As an Air Traffic Controller, people often point at planes in the sky and ask me what it is and where it’s going – most of the time I make up some complete nonsense, saying it convincingly enough that they believe me. However, curiosity got the better of me and I started to imagine a project that could hang on my wall and instantly answer such questions – FlightPi was born! For some time I’ve been using a Raspberry Pi to feed data into FlightRadar24 in exchange for a free subscription, so since this information was already passing through my network, I just had to come up with a way to display it that doesn’t look completely rubbish! Here’s a video that gives a brief overview of the display in action, and talks a little about what makes it work.

Data Collection

First up, you’re going to need something to receive the Automatic Dependent Surveillance – Broadcast (or ADS-B to most people) signals that planes transmit. Without mounting a radar to the roof of your house, this is the best way of determining where planes are, and this system has the advantage of being receivable with most software-defined radios. There are many guides online about how to set this up for yourself, so I won’t go into details here on how to achieve this.

Display Hardware

As I wanted something that wouldn’t look completely out of place on my wall, I started by looking for a frame I could use to contain all my hardware – I wanted to have everything on show rather than hiding pieces away, in some attempt to make this piece vaguely artistic! Conveniently, IKEA stock a 23cm square frame which has enough depth to mount all the components. I took this frame and drilled holes in the back to fit some M2 screws, which then attach to the components (with hot-glue in lieu of proper fasteners in some places!).

The obvious choice for processing the data was a Raspberry Pi Zero W, as this gave me WiFi connectivity and a small form factor that wouldn’t look out of place in a frame with the other components. I’m very aware that this project could have been achieved using only Arduinos, but I’ve been trying to find more opportunities for practising my Python coding!

To display some textual information on the flight, I opted for a 20×4 LCD display which connects over I2C. When buying components for this build, I wasn’t exactly sure how I wanted to display the height/direction, so opted for some Adafruit NeoPixels in both stick and ring shapes so I could experiment. As the Raspberry Pi isn’t capable of running NeoPixels due to the accuracy of timing needed, I acquired some Arduino Nanos to drive these.

Data Processing

Conveniently, dump1090 outputs all the ADS-B messages it receives to a socket on port 30003 in the SBS message format, for which there are a number of parsers available. As I was looking to practice my Python skills, I wrote my own which limited the data structure to the information I wanted on my display, discarding the rest. I then wrote some other straight forward code to store details on the most recent flights we’ve received information on, and then determine which one to show on the display (my logic limits this to updates in the last 30 seconds, and if there’s a choice displays the lowest available aircraft) – this is then written to the LCD display and also via serial to the Arduino, which updates the NeoPixels accordingly.

I’ve made all of the source code available on Github. As this is a very personalised project, I’m not anticipating accepting any changes back into the main repository, but feel free to fork and make changes for your own builds!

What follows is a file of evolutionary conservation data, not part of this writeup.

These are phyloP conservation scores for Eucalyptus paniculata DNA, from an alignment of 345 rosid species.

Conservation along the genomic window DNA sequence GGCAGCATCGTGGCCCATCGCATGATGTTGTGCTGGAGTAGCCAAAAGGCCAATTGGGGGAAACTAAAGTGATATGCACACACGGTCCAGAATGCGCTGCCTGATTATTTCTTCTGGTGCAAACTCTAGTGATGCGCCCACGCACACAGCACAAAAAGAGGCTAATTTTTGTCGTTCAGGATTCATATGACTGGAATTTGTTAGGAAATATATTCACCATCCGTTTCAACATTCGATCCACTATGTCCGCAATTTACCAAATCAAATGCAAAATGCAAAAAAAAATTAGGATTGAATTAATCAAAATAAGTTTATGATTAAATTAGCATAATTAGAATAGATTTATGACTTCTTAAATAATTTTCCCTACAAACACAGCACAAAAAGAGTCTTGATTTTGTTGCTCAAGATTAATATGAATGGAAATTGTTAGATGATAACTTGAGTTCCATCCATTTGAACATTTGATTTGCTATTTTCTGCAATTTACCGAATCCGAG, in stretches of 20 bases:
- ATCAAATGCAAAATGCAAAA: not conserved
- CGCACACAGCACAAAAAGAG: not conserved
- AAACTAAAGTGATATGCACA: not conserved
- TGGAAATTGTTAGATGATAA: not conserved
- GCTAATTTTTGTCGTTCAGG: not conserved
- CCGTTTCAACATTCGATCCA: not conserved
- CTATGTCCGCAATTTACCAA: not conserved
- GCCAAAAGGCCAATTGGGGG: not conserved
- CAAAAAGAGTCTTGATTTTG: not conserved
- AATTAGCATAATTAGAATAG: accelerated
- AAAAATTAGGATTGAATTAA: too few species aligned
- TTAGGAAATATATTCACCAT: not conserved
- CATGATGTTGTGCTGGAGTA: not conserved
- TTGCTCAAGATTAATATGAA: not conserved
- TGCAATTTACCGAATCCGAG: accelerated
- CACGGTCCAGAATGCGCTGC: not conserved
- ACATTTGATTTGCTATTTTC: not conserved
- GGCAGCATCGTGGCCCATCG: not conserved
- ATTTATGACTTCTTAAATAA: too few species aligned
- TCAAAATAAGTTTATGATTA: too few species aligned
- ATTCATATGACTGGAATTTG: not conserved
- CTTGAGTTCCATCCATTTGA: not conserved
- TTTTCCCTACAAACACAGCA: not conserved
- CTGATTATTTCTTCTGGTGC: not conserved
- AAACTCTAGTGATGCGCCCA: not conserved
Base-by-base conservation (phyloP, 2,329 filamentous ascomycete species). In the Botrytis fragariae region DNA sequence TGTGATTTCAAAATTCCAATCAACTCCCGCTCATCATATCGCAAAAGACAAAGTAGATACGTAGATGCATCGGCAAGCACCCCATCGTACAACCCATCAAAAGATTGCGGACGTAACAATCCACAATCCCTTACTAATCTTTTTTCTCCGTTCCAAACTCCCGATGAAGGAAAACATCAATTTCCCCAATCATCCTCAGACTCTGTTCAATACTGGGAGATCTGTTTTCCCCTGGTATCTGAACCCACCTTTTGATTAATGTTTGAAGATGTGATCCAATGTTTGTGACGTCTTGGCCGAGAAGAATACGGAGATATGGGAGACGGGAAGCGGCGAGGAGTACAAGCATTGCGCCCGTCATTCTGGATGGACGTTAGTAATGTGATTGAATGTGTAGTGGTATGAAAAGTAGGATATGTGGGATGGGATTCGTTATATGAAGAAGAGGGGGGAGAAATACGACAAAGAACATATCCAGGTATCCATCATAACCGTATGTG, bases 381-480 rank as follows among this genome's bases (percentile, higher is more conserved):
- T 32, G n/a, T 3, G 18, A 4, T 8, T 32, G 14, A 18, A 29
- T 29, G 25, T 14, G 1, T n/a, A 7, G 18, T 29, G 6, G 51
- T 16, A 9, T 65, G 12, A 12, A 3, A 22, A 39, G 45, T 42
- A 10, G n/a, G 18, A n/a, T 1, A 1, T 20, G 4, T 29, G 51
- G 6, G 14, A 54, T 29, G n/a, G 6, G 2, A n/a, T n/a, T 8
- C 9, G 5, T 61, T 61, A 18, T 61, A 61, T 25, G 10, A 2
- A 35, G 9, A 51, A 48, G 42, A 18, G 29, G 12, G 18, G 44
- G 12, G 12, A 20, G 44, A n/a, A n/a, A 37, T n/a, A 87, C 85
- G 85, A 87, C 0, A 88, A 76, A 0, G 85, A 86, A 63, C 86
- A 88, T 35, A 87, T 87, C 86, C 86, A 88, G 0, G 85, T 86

The actual wiring for this project was quite simple – see the diagram for how it was done.

The finished piece

You can see the project in action in the video above, but here are a couple of photos of the completed FlightPi! Apologies for the poor quality, the very bright LEDs make it a challenge to take good photos!


If I’ve not answered your question here, then please feel free to leave it in the comments below!

How far away does it track planes?

My receiver is only connected to my TV aerial, which is definitely not the correct way to receive ADS-B signals! However, it can pick up aircraft a couple of miles away laterally, and pretty much unlimited vertically (I’ve tracked planes as high as 39,000ft), so it’s perfect for this use case!

Tracking planes is illegal!

Nope. The ‘B’ in ADS-B stands for ‘Broadcast’, which implies that it is for general reception. However, I agree this isn’t a particularly good system – if you’re interested in the issues then I’d recommend watching this DEFCON talk which highlights the insecurities with ADS-B.

How long did it take to build?

I’ve been working on this project for months, but only because I could never find the time to complete it! The build was straight forward and only took me a few hours, then a couple of days to write the code and test.

Can you make me one?

I’d love to, but most of the fun here is in building it yourself! Some technical knowledge is required in getting the receiver working in the first place (that’s the difficult bit!), once you’ve done that you may as well build your own!

Why doesn’t it say where the plane is going?

Unfortunately that information isn’t contained within the ADS-B standard. Sites like FlightRadar24 have an extensive database linking flight numbers and callsigns to routes, which they use to show this information. However, this information is obviously very important to their service, and not something they want to publicly share through an API for me to use!

How do you figure out what type of aircraft it is?

Unlike the route, the aircraft type never changes! I’ve made use of the ae.roplan.es API to determine type and registration, and then cache this locally. Their database isn’t perfect, but I seem to get information on at least 80% of the flights I see.

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